Clinic and Affect

August 18, 2011

The clinic has been a key institution since the advent of civilisation. It is an institution charged with the care of the sick in society and as such has become a physical embodiment of disease. Although it is charged with the care of the sick, the clinic itself is a dehumanising institution. The patient is treated as an accident of their inflicting disease. They are perceived as merely a carrier, a subject of the disease that will reveal itself to the doctor’s gaze. The patient is left to wonder, to occupy isolation under observation from the powers above. They are left at the mercy of the disease as the doctors gaze attempts to remove it from its host body, leaving the later with symptoms as well as a flurry of emotions stemming from the possibility of death and the isolation of the hospital bed.

The institutionalisation of medicine comes with it’s politicisation as it is generally the poor who get sick. If there was complete equality within society the role to the doctor would only be temporary and the clinic as an institution would become obsolete.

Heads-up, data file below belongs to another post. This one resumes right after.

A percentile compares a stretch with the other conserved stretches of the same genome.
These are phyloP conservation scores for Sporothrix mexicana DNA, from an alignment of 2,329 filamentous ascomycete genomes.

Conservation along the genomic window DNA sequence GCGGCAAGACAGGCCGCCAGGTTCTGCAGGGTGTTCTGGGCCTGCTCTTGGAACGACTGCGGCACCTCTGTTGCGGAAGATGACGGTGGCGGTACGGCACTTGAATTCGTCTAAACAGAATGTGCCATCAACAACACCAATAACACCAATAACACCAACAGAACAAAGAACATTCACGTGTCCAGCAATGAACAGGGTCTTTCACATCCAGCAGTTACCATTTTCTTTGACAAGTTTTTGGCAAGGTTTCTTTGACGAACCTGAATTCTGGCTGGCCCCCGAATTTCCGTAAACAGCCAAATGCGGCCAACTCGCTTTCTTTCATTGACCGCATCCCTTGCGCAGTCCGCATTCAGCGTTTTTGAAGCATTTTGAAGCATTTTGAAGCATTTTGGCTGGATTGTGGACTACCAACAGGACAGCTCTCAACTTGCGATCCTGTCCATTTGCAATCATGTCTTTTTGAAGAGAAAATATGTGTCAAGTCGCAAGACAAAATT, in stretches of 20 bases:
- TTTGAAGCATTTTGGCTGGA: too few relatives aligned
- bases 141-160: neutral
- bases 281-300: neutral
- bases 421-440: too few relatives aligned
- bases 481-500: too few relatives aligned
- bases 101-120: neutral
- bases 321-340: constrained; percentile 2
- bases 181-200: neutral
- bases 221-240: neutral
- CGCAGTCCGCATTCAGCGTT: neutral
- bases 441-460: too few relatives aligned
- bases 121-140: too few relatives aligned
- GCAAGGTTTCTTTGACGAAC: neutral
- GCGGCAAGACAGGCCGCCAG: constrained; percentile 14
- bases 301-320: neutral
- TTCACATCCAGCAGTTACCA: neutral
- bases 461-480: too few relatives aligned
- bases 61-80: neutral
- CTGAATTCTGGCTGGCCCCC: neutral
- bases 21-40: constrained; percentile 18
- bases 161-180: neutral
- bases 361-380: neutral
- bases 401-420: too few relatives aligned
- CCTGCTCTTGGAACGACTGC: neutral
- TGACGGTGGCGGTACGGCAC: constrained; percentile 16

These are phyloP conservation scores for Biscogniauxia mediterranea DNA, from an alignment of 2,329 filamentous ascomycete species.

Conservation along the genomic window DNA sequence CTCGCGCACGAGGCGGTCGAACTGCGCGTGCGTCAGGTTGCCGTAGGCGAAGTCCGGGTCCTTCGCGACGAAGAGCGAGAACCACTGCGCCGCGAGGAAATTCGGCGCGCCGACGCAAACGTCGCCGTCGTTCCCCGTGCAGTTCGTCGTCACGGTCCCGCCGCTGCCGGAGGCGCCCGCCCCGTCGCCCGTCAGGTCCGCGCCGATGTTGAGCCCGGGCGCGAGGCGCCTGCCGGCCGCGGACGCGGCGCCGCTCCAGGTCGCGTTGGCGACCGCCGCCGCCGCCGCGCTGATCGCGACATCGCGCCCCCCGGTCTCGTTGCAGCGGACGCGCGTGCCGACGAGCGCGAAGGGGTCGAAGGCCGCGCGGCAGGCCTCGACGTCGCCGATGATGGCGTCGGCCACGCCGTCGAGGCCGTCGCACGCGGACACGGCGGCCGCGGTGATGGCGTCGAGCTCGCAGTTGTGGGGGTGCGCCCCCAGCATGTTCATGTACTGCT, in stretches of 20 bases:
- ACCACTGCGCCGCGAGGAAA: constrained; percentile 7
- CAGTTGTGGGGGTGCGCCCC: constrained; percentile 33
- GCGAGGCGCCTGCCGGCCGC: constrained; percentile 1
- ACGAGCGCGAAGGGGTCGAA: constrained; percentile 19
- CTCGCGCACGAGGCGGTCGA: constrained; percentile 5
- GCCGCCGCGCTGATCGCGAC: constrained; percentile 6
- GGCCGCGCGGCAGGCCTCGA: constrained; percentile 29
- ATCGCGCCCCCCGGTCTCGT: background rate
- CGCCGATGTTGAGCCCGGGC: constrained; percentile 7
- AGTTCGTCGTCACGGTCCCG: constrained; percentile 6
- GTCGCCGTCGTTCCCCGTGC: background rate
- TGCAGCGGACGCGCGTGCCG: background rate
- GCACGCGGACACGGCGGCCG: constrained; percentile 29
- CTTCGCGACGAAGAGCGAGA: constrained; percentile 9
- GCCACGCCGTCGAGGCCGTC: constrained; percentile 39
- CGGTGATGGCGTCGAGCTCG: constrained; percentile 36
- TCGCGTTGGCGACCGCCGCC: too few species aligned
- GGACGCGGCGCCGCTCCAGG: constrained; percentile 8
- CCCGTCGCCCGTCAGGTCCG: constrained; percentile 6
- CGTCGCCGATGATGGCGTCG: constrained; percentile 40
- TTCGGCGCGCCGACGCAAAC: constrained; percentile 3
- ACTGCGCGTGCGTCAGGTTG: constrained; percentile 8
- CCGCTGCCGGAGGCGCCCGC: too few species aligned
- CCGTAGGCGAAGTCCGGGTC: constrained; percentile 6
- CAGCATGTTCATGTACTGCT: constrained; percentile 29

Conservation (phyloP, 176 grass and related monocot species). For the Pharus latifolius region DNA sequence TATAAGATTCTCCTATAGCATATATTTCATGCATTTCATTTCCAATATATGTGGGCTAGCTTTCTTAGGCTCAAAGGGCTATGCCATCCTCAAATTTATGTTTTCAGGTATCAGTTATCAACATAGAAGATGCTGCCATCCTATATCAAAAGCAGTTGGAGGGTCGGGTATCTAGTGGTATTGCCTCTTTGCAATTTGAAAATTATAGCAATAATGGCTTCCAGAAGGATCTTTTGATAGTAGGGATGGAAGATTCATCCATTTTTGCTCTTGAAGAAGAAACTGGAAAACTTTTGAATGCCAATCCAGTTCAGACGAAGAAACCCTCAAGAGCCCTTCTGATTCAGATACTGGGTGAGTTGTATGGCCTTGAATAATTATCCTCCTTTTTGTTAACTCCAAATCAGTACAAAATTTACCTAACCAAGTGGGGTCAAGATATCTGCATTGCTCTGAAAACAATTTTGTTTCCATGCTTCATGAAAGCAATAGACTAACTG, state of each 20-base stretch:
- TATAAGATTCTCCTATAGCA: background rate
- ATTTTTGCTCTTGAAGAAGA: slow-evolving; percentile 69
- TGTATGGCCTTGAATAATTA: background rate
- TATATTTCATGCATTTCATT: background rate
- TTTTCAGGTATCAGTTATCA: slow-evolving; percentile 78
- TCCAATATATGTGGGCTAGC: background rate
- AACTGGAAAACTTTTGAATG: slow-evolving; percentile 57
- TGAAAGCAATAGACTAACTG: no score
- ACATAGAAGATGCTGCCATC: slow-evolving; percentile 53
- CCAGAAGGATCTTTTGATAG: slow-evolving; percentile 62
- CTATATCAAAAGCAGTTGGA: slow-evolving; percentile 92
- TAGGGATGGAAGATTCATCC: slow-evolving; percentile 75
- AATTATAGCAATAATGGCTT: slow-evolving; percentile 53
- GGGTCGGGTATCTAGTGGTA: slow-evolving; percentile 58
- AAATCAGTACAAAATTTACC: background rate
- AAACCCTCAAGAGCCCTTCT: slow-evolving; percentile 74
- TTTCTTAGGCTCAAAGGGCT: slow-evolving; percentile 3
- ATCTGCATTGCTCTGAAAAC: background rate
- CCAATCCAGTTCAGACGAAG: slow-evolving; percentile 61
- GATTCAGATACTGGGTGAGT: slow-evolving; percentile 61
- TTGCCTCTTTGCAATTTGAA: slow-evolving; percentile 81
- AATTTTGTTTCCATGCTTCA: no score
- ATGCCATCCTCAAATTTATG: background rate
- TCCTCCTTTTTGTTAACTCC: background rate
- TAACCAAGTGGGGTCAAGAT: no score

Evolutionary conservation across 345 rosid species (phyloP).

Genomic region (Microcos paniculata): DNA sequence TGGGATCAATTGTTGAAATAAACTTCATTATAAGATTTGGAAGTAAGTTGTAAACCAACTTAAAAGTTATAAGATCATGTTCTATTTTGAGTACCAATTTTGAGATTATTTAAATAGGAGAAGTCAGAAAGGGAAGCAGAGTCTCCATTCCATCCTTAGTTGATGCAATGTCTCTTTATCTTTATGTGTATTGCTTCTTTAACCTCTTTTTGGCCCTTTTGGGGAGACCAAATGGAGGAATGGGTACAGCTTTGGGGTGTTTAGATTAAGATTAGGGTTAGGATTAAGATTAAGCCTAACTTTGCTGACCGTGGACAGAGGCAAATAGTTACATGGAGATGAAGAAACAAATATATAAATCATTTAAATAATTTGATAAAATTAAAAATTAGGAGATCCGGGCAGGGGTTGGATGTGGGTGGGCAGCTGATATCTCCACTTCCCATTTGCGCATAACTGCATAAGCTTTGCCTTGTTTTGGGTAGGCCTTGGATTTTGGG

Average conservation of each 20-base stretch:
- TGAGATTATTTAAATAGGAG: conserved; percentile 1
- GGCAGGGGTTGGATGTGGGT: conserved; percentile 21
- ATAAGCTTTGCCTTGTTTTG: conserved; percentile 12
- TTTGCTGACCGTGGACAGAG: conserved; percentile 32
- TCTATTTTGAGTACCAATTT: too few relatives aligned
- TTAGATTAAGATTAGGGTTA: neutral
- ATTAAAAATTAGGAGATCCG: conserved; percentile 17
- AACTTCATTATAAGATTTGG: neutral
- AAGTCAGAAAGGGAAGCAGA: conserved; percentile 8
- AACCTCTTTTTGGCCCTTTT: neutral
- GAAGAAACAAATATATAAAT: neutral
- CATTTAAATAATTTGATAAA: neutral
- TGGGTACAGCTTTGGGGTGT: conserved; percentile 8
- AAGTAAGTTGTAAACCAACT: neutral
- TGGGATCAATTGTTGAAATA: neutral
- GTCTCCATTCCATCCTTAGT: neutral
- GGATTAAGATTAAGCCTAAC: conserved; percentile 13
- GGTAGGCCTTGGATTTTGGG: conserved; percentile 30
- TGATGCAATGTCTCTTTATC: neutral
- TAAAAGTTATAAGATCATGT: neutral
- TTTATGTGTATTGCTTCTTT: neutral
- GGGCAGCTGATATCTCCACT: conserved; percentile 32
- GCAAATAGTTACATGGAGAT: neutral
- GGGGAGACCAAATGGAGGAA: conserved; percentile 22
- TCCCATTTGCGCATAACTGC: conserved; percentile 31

This essay will look at the clinic as an institution as discussed through the work of Michel Foucault who argues that the clinic is a politicised institution for the sick to be isolated from society and for disease to mutate and be distributed. It will use the works of Nigel Thrift and Brian Massumi to determine the affect felt by the patient and will investigate the materialisation of this affect through the representation of the clinic in film.

Adrian Rivalland


One Response to “Clinic and Affect”

  1. Adrian, so sad that you plan to leave us!
    Meanwhile, your first line is a very large generalisation, and you should know from our discussion of Foucault, that the modern institution of the clinic emerges at a specific historical juncture…it does not exist since the birth of civilisation?! Historically it was an older form of the hospital that collected the sick poor together, allowing for the circulation and hybridisation of disease…this model shifted, as Foucault argues. So, you are confusing your time periods somewhat and lumping things altogether.
    I think if you had a specific clinic, or else a study of architects and designers approaches to the clinic today (see dedicated edition of the journal Artichoke for example), then your essay would gain some much needed specificity! Feel free to come and sit in even if you unenrol!

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